As a candidate, Barack Obama repeatedly and vociferously objected to George Bush’s use of signing statements, almost as often as he objected to the existence of the Guantanamo Bay detention facility for captured terrorists. Here is candidate Obama insisting that signing statements insult the balance of power in the federal government and his explicit pledge not to engage in the practice, telling a crowd that “We’re not going to use signing statements to do an end run around Congress”:
That was then, and this is now. Now Obama is the President, and now he likes the idea of end runs around Congress — at least symbolically:
President Obama may formally object to a provision that would prohibit the use of any funds to transfer detainees from the detention facility in Guantanamo Bay to the United States for any purpose.
The provision — attached to the Defense Authorization bill — would be a critical blow to the president’s stated goal of trying some Guantanamo detainees in civilian courts. Attorney General Eric Holder sent a letter to Congress late last year calling the provision “an extreme and risky encroachment on the authority of the executive branch to determine when and where to prosecute terrorist suspects.”
A final decision on whether to issue a so-called signing statement, which was first reported by ProPublica, and its scope, has yet to be made by the president and his senior staff.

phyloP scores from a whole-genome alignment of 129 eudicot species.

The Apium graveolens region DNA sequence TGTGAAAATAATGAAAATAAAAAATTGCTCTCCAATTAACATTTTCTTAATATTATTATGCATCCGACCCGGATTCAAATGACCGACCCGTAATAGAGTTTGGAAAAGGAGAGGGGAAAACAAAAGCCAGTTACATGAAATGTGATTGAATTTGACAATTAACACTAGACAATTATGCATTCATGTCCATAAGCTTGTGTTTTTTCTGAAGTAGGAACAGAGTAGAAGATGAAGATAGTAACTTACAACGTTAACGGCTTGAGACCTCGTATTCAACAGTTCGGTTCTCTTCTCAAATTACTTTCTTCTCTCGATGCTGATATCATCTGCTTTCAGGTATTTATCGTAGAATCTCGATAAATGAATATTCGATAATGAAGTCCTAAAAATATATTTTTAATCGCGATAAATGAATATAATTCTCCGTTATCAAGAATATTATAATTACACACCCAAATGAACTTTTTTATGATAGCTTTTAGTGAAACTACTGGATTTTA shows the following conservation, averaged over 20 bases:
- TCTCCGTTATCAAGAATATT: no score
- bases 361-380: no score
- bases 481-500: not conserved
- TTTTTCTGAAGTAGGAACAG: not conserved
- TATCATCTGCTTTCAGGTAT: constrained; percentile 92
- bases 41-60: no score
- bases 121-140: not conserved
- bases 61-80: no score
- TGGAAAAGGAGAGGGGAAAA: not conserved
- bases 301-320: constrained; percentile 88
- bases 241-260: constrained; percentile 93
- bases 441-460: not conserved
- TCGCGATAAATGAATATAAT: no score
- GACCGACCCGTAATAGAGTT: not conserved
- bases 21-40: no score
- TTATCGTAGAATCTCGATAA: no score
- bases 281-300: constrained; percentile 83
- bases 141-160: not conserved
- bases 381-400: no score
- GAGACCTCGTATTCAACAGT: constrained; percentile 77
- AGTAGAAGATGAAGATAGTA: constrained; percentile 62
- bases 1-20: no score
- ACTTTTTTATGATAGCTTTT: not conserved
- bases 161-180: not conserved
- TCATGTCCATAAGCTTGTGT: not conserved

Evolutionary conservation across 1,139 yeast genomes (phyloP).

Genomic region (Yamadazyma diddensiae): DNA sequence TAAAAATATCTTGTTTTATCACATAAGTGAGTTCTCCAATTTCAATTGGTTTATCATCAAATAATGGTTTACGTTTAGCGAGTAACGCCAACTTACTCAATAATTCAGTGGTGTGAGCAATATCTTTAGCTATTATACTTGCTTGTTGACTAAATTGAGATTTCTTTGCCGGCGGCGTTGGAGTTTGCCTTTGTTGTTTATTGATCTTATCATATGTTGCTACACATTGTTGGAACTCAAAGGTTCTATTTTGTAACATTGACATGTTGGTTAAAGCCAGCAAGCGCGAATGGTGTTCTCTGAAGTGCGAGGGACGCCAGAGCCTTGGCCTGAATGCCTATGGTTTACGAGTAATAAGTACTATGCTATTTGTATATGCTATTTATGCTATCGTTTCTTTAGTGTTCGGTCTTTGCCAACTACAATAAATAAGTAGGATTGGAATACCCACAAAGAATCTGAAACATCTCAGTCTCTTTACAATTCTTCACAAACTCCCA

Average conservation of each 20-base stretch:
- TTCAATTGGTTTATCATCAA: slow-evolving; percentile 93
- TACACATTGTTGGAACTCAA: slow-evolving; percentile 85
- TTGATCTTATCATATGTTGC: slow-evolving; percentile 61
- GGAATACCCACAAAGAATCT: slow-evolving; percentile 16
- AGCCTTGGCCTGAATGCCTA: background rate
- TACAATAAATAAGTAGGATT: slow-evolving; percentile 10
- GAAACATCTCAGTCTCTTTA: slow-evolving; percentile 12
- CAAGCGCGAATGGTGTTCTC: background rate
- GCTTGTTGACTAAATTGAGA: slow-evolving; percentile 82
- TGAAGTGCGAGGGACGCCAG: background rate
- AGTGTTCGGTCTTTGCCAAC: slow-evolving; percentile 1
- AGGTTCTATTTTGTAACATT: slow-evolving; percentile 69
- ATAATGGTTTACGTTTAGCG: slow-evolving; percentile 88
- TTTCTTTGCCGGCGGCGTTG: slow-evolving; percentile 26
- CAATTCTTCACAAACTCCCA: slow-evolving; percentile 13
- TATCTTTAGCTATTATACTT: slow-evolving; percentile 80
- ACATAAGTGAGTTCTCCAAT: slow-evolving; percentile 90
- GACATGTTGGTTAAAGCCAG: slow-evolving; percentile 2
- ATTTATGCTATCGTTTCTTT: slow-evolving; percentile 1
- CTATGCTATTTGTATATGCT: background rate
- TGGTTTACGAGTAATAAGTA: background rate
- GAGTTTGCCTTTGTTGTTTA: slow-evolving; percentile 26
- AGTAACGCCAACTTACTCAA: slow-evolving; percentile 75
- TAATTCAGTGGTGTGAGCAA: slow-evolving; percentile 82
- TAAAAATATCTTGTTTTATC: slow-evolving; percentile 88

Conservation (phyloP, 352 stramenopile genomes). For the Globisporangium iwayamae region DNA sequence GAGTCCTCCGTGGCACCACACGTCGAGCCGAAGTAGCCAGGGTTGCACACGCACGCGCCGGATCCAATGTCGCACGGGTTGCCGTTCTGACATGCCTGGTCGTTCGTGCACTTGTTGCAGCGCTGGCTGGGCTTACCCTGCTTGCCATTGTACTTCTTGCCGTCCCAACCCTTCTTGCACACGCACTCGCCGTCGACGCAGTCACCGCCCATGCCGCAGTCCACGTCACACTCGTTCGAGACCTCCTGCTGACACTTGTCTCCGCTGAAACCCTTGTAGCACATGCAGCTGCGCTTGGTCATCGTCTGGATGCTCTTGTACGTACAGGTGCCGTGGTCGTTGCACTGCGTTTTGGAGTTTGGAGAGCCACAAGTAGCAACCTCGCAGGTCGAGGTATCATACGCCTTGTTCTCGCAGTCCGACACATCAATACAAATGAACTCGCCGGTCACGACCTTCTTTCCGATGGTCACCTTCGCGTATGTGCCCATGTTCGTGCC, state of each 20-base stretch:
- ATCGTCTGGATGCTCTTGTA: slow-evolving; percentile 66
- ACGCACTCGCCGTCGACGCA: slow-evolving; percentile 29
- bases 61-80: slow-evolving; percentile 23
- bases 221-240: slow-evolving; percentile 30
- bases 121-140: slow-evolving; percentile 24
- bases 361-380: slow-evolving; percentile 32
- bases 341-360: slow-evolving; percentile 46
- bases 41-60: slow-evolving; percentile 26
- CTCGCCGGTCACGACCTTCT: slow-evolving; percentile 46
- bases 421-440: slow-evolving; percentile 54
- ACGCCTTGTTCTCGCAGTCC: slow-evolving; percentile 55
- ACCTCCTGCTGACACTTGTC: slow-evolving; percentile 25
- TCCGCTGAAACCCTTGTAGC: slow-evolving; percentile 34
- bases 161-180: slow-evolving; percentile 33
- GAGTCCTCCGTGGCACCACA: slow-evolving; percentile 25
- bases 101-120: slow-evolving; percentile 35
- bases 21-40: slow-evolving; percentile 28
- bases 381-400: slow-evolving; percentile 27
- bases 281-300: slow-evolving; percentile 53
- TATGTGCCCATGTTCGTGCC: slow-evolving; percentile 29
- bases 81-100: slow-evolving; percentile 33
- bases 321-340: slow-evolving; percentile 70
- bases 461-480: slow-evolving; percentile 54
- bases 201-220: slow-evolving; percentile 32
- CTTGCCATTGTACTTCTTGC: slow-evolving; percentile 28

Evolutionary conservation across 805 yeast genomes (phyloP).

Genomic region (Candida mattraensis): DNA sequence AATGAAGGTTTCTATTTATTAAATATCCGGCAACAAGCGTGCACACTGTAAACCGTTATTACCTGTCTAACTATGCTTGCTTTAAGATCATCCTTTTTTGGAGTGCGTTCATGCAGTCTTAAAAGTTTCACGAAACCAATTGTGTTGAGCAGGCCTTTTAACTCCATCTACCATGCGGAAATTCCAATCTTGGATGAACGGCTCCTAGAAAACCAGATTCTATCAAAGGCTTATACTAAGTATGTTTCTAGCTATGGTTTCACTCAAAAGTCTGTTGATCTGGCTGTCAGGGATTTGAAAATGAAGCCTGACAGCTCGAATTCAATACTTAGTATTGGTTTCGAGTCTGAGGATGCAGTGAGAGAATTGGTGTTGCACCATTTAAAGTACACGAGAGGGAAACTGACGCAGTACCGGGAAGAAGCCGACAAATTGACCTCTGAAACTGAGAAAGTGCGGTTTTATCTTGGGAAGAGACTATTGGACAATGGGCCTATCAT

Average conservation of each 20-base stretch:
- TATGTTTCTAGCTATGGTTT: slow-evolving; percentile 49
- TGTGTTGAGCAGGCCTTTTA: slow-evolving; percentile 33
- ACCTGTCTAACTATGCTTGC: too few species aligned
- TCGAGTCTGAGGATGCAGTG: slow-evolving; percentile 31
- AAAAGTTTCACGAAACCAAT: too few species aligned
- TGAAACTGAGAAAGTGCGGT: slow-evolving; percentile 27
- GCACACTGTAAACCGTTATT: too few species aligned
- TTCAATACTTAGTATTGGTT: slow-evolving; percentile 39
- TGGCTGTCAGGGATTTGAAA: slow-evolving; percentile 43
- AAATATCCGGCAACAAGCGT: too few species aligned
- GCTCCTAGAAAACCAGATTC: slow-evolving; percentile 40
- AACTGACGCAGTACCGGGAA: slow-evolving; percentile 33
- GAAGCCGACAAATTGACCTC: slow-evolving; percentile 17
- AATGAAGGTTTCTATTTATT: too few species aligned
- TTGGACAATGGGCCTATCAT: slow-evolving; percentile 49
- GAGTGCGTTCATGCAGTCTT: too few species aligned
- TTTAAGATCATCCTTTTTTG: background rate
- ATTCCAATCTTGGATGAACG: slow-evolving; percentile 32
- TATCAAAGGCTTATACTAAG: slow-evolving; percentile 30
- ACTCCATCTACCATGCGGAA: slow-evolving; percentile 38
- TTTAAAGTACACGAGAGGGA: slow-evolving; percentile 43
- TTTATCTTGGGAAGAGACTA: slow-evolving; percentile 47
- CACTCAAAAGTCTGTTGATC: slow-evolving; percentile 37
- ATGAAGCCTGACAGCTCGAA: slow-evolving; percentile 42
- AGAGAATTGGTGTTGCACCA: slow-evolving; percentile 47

Even with the signing statement, though, the White House says that Obama won’t tempt Congress by violating the provision. He wants to use the signing statement as a way to announce his opposition to the bar on using funds to transfer Gitmo detainees to the US. It could also serve as a basis for a constitutional challenge in court, but that has little chance of success, as the Constitution clearly and explicitly gives Congress the power to fund as well as defund executive-branch agencies such as the Department of Justice and to pass requirements on the use of those funds.
Equally futile will be the White House’s stated objective of removing the restriction by asking Congress to repeal it. The Congress that passed the provision had large Democratic majorities; Obama now has to deal with one controlled in part by Republicans, and in part by a much smaller Democratic majority. That means no deal, as Obama knows well enough on his own.
This is strictly a grandstanding measure, one with a heaping helping of hypocrisy on top. The “Constitutional law professor” knew full well that the signing statements issued by Bush had the exact same legal force as the one Obama contemplates using now. Their only value is to clarify intent in a court challenge over the execution of a law signed by the President, as well as to make a political statement about a particular Congressional action. They were never — never — the threat to the republic that hysterics like Obama painted them to be. Obama demanded that a standard be used that he’s unwilling to meet himself, the “veto or sign and shut up” standard.